One of the more interesting game concepts and one that distinguishes the Cyrus Rules from other universal system is the central concepts of CInematics, Thematics and Shared Narrative. Thematics refers to the fact the base mechanics are effects based, a characters abilities are only defined in game terms. The specific look is defined by the character, this fits the freewheeling anime feel of game, where small, ostensibly weak characters can be super tough, etc. The Cinematics concept establishes the ‘'Fortune In The Middle’ function of the rules. The numbers just give the bare mechanical results, the ballpark. The player gets to explain the narration of results and how it looks within the fiction of the game world. Finally, the concept of Shared Narrative emphasises that each player have the chance to effect more of the fiction, including narrating the resolution of actions, the actions of NPCs where appropriate, etc. The idea is that the GM hat can be passed to allow each player to make contributions that lead to the most fun and memorable game results, by being able to narrate results in the fiction beyond just their character, as agreed on by the other players. Cool method.

These ideas and the free-wheeling energetic feel of the game is also brought across by SilverVines ‘10 commandments‘ which are included in the base game system chapter.

1.) At your table, its your game. (Rule 0)

2.) Thematics and Cinematics are there to advance the game so use them.

3.) Take Shared Narrative as far as you want to go.

4.) Players bring your special skills and powers into play.

5.) If it makes sense, let it happen!

6.) If it makes the game more fun, let it happen

7.) If you want to make a situation challenging, make it challenging

8.) Combat should be as balanced as you want it to be

9.) Rule 0

10.) Roleplaying is about fun for the whole group.


Character creation in the Cyrus Rules is similar to Tri-Stat/BESM’s freeform abilities. You pay xp cost for various semi-freeform abilities, beyond your attributes and skills. Characters are put into broad experience tiers based on thei point values, Novice, Journeyman, Adventurer, Hero, Epic, Legendary. Similar to Savage WOrlds rookie, veteran, hero. Which puts a cap on max skill level and Hit points.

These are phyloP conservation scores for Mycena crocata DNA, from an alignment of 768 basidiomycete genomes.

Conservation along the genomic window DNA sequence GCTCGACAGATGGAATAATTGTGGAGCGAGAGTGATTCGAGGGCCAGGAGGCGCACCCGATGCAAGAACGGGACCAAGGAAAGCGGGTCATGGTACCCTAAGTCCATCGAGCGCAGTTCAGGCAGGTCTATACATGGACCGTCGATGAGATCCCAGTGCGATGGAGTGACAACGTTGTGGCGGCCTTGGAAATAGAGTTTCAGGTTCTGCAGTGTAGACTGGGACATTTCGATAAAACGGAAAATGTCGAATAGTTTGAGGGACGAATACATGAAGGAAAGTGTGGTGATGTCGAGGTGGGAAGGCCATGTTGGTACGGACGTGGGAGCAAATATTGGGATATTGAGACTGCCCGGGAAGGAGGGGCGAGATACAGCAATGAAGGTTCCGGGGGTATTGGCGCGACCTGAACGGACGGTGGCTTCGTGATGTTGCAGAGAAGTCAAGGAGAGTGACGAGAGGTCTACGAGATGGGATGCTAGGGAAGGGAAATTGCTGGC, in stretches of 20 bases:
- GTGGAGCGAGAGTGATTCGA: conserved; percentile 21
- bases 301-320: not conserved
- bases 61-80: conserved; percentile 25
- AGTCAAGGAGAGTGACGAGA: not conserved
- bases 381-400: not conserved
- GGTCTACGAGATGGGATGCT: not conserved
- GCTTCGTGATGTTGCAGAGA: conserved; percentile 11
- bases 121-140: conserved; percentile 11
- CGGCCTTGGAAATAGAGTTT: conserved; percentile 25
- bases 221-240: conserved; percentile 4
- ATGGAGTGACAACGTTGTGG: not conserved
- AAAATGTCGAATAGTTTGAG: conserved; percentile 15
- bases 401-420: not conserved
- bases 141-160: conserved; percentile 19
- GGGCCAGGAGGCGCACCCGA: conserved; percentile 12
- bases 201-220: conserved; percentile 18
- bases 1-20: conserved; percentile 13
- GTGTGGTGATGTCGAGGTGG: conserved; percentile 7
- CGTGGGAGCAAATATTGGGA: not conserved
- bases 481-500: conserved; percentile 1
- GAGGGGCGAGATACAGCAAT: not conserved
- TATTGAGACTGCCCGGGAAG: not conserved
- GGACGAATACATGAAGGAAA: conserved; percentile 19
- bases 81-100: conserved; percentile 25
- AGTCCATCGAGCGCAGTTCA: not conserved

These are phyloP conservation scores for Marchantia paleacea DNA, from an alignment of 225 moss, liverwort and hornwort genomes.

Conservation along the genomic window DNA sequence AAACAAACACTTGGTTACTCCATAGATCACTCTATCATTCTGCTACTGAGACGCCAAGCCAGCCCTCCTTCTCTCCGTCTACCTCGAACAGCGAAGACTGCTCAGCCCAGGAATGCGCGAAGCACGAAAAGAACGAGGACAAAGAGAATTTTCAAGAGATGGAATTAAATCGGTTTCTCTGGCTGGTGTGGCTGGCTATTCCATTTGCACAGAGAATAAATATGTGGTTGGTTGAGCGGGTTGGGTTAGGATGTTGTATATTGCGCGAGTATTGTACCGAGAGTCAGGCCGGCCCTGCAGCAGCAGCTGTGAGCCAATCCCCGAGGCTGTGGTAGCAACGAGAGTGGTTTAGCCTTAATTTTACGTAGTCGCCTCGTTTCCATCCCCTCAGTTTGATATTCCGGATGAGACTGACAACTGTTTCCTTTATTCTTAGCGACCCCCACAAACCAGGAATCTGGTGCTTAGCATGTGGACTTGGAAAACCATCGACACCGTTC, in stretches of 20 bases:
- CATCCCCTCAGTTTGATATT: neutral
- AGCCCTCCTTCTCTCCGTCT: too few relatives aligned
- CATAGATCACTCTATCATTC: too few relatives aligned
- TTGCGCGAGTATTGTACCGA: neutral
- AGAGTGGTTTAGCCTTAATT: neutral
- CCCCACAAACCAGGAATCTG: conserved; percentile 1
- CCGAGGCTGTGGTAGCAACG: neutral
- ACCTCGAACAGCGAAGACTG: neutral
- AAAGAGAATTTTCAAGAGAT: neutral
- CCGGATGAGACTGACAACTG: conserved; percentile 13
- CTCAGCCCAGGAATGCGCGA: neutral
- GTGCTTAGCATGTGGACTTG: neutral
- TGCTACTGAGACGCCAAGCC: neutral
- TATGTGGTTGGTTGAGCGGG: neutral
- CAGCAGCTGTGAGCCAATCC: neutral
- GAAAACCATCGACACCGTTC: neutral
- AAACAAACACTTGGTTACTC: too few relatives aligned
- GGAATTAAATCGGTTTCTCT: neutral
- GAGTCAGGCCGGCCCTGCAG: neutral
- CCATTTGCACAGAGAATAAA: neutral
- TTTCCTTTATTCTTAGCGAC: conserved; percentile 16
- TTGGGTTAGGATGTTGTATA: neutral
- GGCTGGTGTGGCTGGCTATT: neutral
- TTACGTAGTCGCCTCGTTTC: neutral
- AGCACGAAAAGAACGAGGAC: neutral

The character creation process includes 8 steps.

1.) Determine Birth sign/ Archai blessing (5 element), which ties into Cyrus world background.

2.) Choose Archetype, broad outline of character of the form descriptor descriptor title, Warrior-Poet raised by Ogres, frex. as a guide to character creation

  1. Choose Race, there are many many races in Cyrus background, Human Animalia (anthropomorphic animals/furries), Animos – talking animals, Elves (Dragon, Green, Oaken, Sun), Dwarves, Feychildren, Ogres, Mechanist Automata, also Orcs and Goblins. the game has a Very JRPG feel with a touch of whimsy.

4.) Choose Free Focus Profession/Field of Study. Your characters basic broad skills/abilities.

5.) Spend initial experience points. Here you can buy skills, weapon skills and weapons, Focuses, Magic and Spells, extra Attributes levels, and Extra Hit points. This feels very much like character creation in Tri-stat, beyond all the attributes.

6.) Determine Combat Ratings, Initiative Mod, Manna, Tech Points, Defensive Ratings

7.) Starting Languages

8.) Equipment.

It is a fairly standard character creation system, with BESM and Savage Worlds being closest in feel of how it works. One point, I Don’t particularly care for the faux tribal line design of character sheet, YMMV